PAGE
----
BUG OF THE MONTH: February 1997
Sawtoothed Grain Beetle
Order Coleoptera, Family Cucujidae
Copyright © 1997 by Rod Crawford
This article originally appeared in Scarabogram, February 1997, New Series No. 202, pp. 2-3.
I'm inspired to a contribution on these creatures because over the last few days I've eaten a large number of them! They were infesting a container of rice; they made no apparent contribution to the flavor, but doubtless marginally increased the protein content... You might say that "some inner voice" told me to write about them.
|Oryzaephilus surinamensis (figs. 9, 11); O. mercator (fig. 10); after Hatch|
The family Cucujidae are called "flat bark beetles" and have "a depressed elongate form adapting them for life under the bark of trees, where they probably feed on organic debris...Like some of the Ostomatidae and Tenebrionidae with similar habits, some of the Cucujidae have become important meal and stored product pests." (Hatch).
Two species of Oryzaephilus (Greek: rice-lover) are found in Seattle. Both are cosmopolitan in distribution and no one seems to know where they came from originally (or if anyone does know, they won't admit it!). O. surinamensis (so called by Linnaeus because his specimens came from Surinam: shades of the German cockroach!) is the commoner and infests a wide range of grain-like products, from rice to corn flakes to birdseed to pancake flour to tapioca. The first Washington records date from 1932. O. mercator ("merchant") was first found here in 1938 and is more likely to infest tropical products like cocoanut, dates, and coffee (Starbuck's take note! In fact, I've identified this species from Starbuck's coffee beans supplied to a restaurant!).
Both are small and inconspicuous (until you add the milk to the cereal and they float!), about 2.5-3 mm long, narrow and dark colored. Even under a miscoscope they are very similar, but surinamensis has tiny differences in the shape of the head and antennal club, and the 3 median ridges of the pronotum are not as convergent anteriorly. Also, in mercator the pronotum is somewhat constricted in front of the saw-teeth (see figures above). In both, the male has a tooth on the hind femur; the female does not.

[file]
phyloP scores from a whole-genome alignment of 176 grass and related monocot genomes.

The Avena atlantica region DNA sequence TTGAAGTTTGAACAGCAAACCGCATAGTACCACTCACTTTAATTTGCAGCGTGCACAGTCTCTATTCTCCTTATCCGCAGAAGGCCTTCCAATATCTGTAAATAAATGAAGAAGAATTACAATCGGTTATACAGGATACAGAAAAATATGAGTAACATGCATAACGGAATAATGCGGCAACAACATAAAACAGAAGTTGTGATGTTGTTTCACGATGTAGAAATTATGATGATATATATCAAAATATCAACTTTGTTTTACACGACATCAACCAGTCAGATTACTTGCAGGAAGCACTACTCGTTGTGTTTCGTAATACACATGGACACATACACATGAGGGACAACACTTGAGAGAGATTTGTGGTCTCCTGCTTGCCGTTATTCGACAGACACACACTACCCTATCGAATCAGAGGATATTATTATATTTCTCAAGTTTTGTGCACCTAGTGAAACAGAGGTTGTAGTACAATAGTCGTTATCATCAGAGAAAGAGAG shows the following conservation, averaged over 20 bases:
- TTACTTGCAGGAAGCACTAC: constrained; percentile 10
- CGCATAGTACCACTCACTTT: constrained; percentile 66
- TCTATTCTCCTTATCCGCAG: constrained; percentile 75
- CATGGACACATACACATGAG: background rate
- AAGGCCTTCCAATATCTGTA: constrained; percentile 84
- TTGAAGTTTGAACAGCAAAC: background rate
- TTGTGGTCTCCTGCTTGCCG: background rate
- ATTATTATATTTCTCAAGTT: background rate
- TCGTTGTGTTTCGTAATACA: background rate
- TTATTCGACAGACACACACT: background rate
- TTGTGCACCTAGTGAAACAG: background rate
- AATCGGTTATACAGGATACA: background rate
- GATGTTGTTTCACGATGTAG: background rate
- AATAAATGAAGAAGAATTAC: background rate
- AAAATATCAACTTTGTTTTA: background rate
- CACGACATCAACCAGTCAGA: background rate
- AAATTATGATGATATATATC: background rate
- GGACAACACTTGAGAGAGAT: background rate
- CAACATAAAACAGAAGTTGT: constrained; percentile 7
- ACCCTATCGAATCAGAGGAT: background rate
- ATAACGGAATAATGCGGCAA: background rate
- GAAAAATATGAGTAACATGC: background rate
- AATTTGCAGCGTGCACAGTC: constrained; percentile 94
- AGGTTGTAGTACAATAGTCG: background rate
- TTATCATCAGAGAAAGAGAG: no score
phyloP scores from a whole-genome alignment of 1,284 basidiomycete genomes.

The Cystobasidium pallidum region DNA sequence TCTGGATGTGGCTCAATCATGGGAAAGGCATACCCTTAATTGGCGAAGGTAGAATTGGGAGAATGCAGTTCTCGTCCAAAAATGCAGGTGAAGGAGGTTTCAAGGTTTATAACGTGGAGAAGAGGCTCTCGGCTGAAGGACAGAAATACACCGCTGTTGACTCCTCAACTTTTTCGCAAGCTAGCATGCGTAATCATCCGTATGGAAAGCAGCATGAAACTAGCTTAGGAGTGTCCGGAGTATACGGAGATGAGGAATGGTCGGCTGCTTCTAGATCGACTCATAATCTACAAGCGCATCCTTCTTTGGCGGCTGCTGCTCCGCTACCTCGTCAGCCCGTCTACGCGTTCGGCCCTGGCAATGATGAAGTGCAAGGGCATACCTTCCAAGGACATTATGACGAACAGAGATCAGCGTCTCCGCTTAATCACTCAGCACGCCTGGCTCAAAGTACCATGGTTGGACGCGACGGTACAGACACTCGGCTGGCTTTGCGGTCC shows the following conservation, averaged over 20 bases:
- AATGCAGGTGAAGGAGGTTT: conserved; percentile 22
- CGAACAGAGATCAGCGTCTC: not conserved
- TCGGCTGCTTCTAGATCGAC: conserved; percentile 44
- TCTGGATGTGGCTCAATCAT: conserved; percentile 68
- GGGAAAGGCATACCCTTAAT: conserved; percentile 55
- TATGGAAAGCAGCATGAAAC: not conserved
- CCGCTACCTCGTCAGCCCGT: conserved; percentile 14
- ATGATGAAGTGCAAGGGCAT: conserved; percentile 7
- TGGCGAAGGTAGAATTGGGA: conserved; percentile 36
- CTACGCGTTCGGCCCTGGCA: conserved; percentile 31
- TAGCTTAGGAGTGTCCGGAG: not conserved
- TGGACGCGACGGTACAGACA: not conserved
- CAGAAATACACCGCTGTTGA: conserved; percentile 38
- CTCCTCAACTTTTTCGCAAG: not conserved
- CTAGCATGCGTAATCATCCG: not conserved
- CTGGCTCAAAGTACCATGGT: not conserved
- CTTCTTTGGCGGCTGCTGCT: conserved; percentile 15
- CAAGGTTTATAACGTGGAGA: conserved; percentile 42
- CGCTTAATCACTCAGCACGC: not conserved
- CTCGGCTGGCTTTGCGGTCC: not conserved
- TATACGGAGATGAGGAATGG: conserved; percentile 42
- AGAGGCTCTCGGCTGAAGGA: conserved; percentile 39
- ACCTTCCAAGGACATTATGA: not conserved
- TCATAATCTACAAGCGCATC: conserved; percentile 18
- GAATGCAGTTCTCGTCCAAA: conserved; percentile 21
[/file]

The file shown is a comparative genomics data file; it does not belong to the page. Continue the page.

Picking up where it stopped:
Eggs "are laid singly or in small batches ... in some crevice in the food supply ... in Washington, D.C. the females emerge in April and lay from 45 to 285 eggs." (Mallis). The full grown larva is almost 3 mm long or slightly bigger than an average adult, paler colored, with a pair of abdominal prolegs in addition to the 6 true legs on the thorax. "It moves about nibbling hither and yon, and probably cannot feed on the whole grain." Thus, when these beetles are found in whole grains such as birdseed it is probably in association with other insects that perform the initial opening on the seeds. The larval cycle is 27-35 days, with 2-4 molts depending on temperature. On raisins in a California lab, the complete egg to egg generation time was 51 days. The adults are potentially long-lived (one was recorded living over 3 years; it is not known how the researcher knew it was the same individual!) but require relatively high (e.g. summer) temperature and humidity to breed.
Considered as a pest, this beetle has greater impact from making food unsalable and/or distasteful to the squeamish than from the relatively small amount of food actually consumed. Its size and shape makes it highly adapted for penetrating apparently intact packages. Mallis records a case where "the beetles and larvae have been known to enter every single package in a very badly infested grocery store."
As with other stored product pests, control is primarily a matter of identifying the infested packages and destroying (or, preferably, cooking and eating) them, then thoroughly vacuuming all cracks and crevices in the kitchen, storeroom, or whatever. At most a few cycles of this should suffice to exterminate any ordinary infestation.
A recent Internet correspondent inquired as follows: "I fed my two little kids rice-crispies this morning and didn't pay a lot of attention until the three year old said, "oh look, bugs!" The cereal was infested with little beetles, which I keyed out to Oryzaephilus surinamensis (Sawtoothed Grain Beetle). Any known worries about eating maybe 500 of these little beetles? Both my kids were kind of disgusted, as was my wife when she woke up. The fact that I had a microscope and all my bug books out on the kitchen table didn't exactly help..." To which someone responded, "A little protein never hurt anybody. I've eaten dozens myself. Got to the point where I didn't care any more. They're good in pancakes too!"
Hatch, Melville H. 1961. The Beetles of the Pacific Northwest, Part III. University of Washington Press. P. 206, 446.
Mallis, Arnold. 1990. Handbook of Pest Control. 7th edition. Cleveland: Franzak & Foster Co., pp. 524-6.